Juliana Graceffo, a senior at Sammamish’s Eastlake High School, took the day off school Friday, stood on a stage in front of the nation, and raised from her hip the small medical device that keeps her alive.
“Here,” Graceffo said to Washington’s governor, senators and hundreds of assembled dignitaries, “is the insulin pump that delivers the essential insulin hormone, which I need to survive.”
The pump, she explained, communicates wirelessly with a glucose monitor to continuously administer insulin. It’s a massive improvement over when Graceffo was first diagnosed with diabetes 14 years ago and needed a dozen finger pricks and multiple injections a day to keep her blood sugar regulated.
But at the same time, the cost of insulin, a basic hormone that’s been manufactured for nearly 100 years, has skyrocketed from about $40 a vial to about $300.
Then she introduced someone who she hopes will be able to do something about it.
“A president who understands the hopes and dreams of families like mine across this country,” Graceffo said. “Please welcome President Biden.”
Biden was introduced Friday by Graceffo and her mother, Elisa, who since Juliana’s diabetes diagnosis have become activists, raising nearly $500,000 for the Juvenile Diabetes Research Foundation.
As part of a speech on efforts to lower prescription drug prices, Biden pushed for a policy that would limit out-of-pocket insulin to $35 a month.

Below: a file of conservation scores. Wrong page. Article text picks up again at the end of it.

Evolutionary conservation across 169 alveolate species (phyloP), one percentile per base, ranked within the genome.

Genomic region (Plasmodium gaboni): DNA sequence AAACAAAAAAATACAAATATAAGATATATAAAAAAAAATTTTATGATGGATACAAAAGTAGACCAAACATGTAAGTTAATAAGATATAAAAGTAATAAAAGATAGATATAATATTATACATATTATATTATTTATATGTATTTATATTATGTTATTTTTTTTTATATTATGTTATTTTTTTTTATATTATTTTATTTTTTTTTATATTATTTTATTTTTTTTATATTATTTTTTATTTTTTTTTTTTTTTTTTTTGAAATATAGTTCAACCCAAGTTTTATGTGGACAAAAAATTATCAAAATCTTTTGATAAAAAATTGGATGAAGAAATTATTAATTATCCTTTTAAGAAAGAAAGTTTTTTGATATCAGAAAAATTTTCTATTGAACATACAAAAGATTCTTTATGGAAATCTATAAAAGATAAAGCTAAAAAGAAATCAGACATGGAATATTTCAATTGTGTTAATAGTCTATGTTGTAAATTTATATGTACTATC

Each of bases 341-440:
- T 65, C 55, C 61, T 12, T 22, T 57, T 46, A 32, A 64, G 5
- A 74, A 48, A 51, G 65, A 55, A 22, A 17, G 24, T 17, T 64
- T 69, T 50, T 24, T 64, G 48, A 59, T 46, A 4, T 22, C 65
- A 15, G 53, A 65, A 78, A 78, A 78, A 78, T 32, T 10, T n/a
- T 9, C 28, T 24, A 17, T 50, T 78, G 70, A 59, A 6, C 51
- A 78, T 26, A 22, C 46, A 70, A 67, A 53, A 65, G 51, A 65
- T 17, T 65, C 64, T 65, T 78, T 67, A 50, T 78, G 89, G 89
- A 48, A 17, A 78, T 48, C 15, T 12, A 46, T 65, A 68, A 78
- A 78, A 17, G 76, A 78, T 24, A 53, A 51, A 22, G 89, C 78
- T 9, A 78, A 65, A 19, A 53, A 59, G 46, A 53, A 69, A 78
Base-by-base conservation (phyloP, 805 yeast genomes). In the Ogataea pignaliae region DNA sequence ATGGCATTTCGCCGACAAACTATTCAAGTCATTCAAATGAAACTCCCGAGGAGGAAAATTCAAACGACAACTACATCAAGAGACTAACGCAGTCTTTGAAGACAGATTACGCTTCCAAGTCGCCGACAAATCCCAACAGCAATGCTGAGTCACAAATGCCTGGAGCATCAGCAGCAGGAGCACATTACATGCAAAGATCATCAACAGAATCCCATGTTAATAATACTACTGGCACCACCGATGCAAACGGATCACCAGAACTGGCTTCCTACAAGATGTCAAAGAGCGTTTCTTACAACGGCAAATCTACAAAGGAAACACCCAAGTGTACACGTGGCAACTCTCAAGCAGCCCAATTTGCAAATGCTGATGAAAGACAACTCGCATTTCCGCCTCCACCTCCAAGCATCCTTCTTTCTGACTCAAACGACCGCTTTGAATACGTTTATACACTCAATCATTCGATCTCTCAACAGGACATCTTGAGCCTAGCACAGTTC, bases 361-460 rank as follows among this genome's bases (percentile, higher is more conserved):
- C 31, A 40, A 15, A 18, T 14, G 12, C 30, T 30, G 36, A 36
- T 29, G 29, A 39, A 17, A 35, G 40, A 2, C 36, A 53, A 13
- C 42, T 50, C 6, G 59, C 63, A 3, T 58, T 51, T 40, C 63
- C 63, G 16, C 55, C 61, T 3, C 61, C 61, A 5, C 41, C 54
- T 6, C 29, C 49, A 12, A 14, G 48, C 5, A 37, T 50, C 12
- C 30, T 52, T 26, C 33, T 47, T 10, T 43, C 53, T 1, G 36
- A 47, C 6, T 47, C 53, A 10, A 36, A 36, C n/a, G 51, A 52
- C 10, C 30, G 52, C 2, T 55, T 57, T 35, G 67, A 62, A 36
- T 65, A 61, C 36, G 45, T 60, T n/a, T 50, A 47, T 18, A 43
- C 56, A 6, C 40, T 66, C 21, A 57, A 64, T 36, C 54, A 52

The office of U.S. Rep. Kim Schrier, who has Type 1 diabetes herself, had contacted the research foundation looking for a diabetes advocate. The Graceffos earlier this week got a call from her office asking if they’d be interested in an event on Friday.
Since then, Elisa, said, it’s been close to a whirlwind — back and forth with White House staff, clothes shopping, telling family and friends, and, not until Friday morning, writing their speeches.
Elisa, on stage, told the president and the nation the story of Christmas Eve 2008, when Juliana was 4. It seemed like she had the flu, but then when she was having trouble breathing, an ambulance came and rushed her to Seattle Children’s hospital. Her blood sugar, it turned out, was about seven times a normal level.
She called living with Type 1 diabetes a family affair, “a 24/7 process of checking blood sugars, counting the carbohydrates of everything your child eats, so you can calculate the right amount of insulin.”
A family philosophy, though, is when life gives you lemons, make lemonade.
“But it’s hard to make lemonade when the cost of some of the ingredients can be so high,” Elisa said.
Backstage, before the event, the two had a couple of minutes with the president.
“He thanked us for being here and told us how important it is to share our story and we give people courage,” Elisa said. “He was very gracious.”
“Yeah, he’s just, he’s a genuine guy,” Juliana said.
Biden, as he took the stage and began his speech, announced to the world that Juliana will be going to Notre Dame next year.
“If she sees me on campus, I don’t want her to say ‘Joe who?'” Biden said. “Promise?”
“Promise,” Juliana said.
“God love you,” Biden said.
The whole experience, Juliana said, was “surreal.”
“I don’t think it’s hit me that it actually happened yet,” she said. “My phone is currently blowing up in my pocket.”
So what’s school going to be like on Monday?
“I don’t know,” she said. “My friends have told me that people are already talking about it.”
Then she added, hopefully, “I mean, normal?”